Adaption to new technologies is definitely coming rapidly, but we need better bonding to industry. I am lucky because I have good personal contacts and we talk a lot about latest improvements.

But especially for younger surgeons it is difficult to know what is out there, because you are in your own hospital bubble. You may see new innovations at conferences, but how else do you get to know what the industry is developing, unless your boss is very keen on trying new things?

New ideas in hospitals will always come through the surgeons. The hospital management usually have a background in law, economics, or business. It is very unlikely that somebody who is focusing on running the business, says, "oh, okay, please use that new technology, let's try it out and see if it works."

"New ideas in hospitals will always come through the surgeons."

Unless there is a situation like the pandemic. It literally had an impact on every person on this planet, and as always in life, there are pros and cons. We very quickly understood that, with some creativity, remote education is possible and works. And, on the other hand, I will value courses, conferences, and face-to-face discussions more than ever. I realized we cannot take anything for granted.

Your recent grant from AO Technical Commission is to investigate the role of Augmented Reality (AR) as an Educational Tool in MIS TLIF. Can you tell us more about it?

I have always been interested in education and how to improve it for residents. That is how we came up with the research questions, what can we do better in education, and is it helpful for young surgeons to superimpose anatomical structures to the microscope.

We want to understand whether AR brings a benefit to surgical education. The teams of my former boss, Roger Härtl in New York, and my current boss, Claudius Thomé in Innsbruck, Austria, are both involved.

AR is still in its infancy. Sometimes, I have the feeling that we don’t know where to put it and what to do with it. So, it is interesting to experiment and experience different attempts. The innovations will come in combination with navigation and with machine learning. But we will have to wait for the results until after the pandemic.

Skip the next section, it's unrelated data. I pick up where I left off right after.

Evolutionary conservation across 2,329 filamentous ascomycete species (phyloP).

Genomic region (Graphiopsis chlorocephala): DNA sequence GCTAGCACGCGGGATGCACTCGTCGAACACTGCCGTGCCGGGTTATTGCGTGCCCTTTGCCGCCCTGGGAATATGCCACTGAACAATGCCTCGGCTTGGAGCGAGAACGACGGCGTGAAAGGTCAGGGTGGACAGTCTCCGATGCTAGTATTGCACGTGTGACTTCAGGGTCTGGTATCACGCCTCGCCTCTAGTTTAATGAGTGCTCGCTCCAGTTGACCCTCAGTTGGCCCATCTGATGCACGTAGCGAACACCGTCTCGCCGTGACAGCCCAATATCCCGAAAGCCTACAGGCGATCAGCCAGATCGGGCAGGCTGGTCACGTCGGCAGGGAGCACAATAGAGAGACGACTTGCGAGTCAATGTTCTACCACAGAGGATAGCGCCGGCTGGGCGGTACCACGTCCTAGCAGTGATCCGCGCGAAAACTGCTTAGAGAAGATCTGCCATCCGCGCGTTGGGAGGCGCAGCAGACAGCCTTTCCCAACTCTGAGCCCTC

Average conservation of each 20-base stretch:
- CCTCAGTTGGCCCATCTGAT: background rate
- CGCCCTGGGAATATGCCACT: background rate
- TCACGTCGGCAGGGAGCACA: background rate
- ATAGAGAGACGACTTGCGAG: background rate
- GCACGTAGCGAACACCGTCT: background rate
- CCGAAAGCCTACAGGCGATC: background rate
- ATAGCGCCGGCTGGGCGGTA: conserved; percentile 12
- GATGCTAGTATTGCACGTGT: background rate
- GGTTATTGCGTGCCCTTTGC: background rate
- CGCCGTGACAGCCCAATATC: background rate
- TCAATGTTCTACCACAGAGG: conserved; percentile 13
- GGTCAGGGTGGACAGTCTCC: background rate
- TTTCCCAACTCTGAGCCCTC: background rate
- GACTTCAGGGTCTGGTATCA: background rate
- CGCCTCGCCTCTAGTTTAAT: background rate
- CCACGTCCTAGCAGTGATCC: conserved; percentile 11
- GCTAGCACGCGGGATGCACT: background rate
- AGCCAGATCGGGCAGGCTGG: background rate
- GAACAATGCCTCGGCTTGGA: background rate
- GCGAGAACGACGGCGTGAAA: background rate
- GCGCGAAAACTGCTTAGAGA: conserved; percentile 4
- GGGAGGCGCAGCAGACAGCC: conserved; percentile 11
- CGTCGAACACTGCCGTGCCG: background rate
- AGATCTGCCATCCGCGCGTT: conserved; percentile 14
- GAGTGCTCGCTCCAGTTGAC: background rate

Where will we see you next?

Nothing is more satisfying than to see your own development, and my plan is to keep on developing. Maybe I will do another AO Fellowship.

I believe everybody always brings something to the table and that the youth matters. The COVID-19 vaccination development taught us that team play is crucial in difficult situations. For example, researchers from 60 countries were working for the Biontech vaccine. This is a striking argument—diversity will always be more successful.

"Diversity will always be more successful."

We must keep in mind that also in the hospital, the team is the key. You cannot do fancy surgery with fancy technology if you do not have the physiotherapists who will walk stairs with patients afterwards, it's counterproductive. Everyone in the team is really important.

I find it empowering to see the engagement of employees in start-ups. Teams and employees are the secret for success! Companies with a flat hierarchy and high employee bonding can turn into great success stories. Maybe the hospital world could adjust towards that direction a bit more in the future.

Franziska Schmidt—Summary of CV:

• Franziska Schmidt is a Resident physician specializing in neurosurgery at the Medical University of Innsbruck in Austria.

• Schmidt studied medicine at the Medical University of Innsbruck. She spent one semester at the Linköping University in Sweden as an exchange student. Her specialization further took her to University Hospital Zürich in Switzerland, to Yale Medical School and to UC San Diego School of Medicine in the USA.

• After her successful doctoral dissertation in 2015, Schmidt participated in an AO Spine North America Fellowship Program, where she studied MISS with Dr. Roger Härtl (Weill Cornell, New York 2018–2020).

• Schmidt has conducted a study on regional variations in Neurosurgeons' training which will be submitted for publication this year (2021). She recently received a Research Grant from the AO Technical Commission Spine to investigate the role of Augmented Reality as an Educational Tool in MIS TLIF.

• For Schmidt, medicine is a career of choice, a second profession after a degree and having worked in Business.

Newsletter 28 | March 2021